Meanwhile, fresh off his split from The Miz, Damian Sandow looked to capitalize on his momentum by sliding into a new character as his time as a stunt double had come to a fitting end. Naturally, the obvious decision was to return him to his days of also dressing in a Halloween costume. With Axel dressed as Hulk and Sandow now donning a Macho Man Randy Savage outfit, it seemed only fitting that two of the hottest midcarders would join forces to form a tag team so stupid that not even The American Males themselves could interfere.
As a surprise to absolutely no one, the tag team didn't work. Turns out that doing bad impressions of legends only works when you're twenty years younger and X-Pac and Triple H are doing blackface. If there is an indicator as to the success of The Meta Powers tag team it would be the loss suffered at the hands of The Ascension during their debut match.
Unfortunately for the pair, the unexpected appearance of giant black people and colossal faggots in the life of one Terry Bollea would spell the end of the ill fated tag team. Of course, as is fitting for a break up of a tag team of this magnitude, Axel would take some time off from television competition. He would eventually return to competition losing of course to Braun Strowman.
Where does he go from here though? Where does a career grown from losses finish it's run? How can Axel be taken seriously after so much time in the company and only one title to his name? Axel grew himself to the reactions he received from the crowd and WWE killed it. Axel likely will never have the chance to do that again and that is a absolute shame.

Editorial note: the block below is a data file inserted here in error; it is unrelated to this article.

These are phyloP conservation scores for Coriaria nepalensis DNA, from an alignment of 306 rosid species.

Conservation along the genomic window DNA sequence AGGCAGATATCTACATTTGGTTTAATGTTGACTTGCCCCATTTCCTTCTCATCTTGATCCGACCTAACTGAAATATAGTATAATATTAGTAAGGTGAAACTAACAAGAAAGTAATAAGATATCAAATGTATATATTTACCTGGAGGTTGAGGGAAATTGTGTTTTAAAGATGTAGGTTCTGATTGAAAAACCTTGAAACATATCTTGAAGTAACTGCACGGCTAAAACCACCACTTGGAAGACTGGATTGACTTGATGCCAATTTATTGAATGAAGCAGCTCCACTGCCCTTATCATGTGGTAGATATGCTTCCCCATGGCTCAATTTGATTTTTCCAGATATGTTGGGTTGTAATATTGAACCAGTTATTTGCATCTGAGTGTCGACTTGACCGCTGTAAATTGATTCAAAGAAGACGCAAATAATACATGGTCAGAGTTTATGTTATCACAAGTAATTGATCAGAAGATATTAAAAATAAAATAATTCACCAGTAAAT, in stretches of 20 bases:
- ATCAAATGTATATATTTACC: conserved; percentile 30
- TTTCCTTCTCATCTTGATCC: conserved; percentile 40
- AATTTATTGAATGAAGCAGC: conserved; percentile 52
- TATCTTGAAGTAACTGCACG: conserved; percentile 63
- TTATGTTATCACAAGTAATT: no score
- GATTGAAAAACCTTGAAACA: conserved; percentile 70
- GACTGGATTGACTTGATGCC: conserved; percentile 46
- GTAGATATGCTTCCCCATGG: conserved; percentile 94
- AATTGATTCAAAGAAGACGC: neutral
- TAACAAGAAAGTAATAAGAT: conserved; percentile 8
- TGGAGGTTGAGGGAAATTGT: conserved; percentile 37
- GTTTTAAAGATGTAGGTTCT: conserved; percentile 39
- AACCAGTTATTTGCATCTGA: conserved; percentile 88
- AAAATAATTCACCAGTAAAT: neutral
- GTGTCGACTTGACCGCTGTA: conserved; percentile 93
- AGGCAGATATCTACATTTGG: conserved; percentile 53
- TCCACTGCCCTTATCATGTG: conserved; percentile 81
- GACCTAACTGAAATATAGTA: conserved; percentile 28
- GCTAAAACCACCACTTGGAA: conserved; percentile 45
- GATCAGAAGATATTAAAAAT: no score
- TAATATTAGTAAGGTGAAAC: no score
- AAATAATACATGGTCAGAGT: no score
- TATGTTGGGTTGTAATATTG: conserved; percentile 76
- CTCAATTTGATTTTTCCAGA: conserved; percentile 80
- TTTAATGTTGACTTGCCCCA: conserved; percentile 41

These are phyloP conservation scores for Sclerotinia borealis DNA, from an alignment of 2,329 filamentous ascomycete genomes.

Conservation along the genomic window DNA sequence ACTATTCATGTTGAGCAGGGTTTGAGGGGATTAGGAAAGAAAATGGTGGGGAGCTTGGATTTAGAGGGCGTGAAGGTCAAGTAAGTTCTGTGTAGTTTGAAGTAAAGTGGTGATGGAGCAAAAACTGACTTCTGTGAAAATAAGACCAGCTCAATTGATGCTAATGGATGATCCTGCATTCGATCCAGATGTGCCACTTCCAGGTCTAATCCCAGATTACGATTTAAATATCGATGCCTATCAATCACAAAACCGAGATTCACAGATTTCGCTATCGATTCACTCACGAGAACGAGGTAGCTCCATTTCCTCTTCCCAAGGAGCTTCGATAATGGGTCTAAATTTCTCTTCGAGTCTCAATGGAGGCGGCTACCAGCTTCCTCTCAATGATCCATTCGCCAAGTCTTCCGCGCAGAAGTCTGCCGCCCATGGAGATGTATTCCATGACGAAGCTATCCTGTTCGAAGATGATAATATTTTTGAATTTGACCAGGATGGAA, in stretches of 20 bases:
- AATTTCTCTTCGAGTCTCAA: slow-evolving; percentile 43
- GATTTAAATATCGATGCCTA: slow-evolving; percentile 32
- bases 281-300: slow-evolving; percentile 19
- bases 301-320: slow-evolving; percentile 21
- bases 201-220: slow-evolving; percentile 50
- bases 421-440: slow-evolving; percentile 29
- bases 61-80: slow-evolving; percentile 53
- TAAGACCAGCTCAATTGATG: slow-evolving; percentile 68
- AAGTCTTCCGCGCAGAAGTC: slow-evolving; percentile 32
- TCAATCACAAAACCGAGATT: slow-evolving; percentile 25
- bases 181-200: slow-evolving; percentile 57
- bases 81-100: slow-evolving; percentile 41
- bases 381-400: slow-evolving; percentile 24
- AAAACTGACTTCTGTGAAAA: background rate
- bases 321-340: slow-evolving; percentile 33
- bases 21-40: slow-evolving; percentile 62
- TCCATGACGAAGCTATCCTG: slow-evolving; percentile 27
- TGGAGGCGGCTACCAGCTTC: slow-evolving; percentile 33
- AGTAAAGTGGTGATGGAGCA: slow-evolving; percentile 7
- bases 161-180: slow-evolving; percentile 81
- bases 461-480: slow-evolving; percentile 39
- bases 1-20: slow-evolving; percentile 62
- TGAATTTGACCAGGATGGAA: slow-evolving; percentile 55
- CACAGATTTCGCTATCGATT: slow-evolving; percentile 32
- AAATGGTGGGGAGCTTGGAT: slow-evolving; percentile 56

I'll be blunt, although I found the Royal Rumble period of Axel's career entertaining and funny, I wouldn't say that it made me a fan of his work. Like most wrestlers, Axel puts forth an incredible amount of dedication to his craft and maintenance of his physical form. At 5'10 and 187, I can't imagine the struggle he goes through to keep his shape but I don't like him as a wrestler.
Nothing against him personally, but his prior lack of character and lack of depth never kept me entertained as a fan, which is what made the beginning of the Axel Mania gimmick so exciting. The unaware, anti-Chris Jericho figure hadn't been done for quite some time, and Axel was organically growing the character, making it's squash by the WWE brass all the more disappointing.
Axel may not have been a fan favorite, but his treatment is hardly what anyone would call fair. Again, not every one is destined to be champ, but Axel was returning himself to the top of the mountain. I guess this brings us full circle to our question earlier, “Could Curtis Axel have been a World Champion?” We'll likely never find out.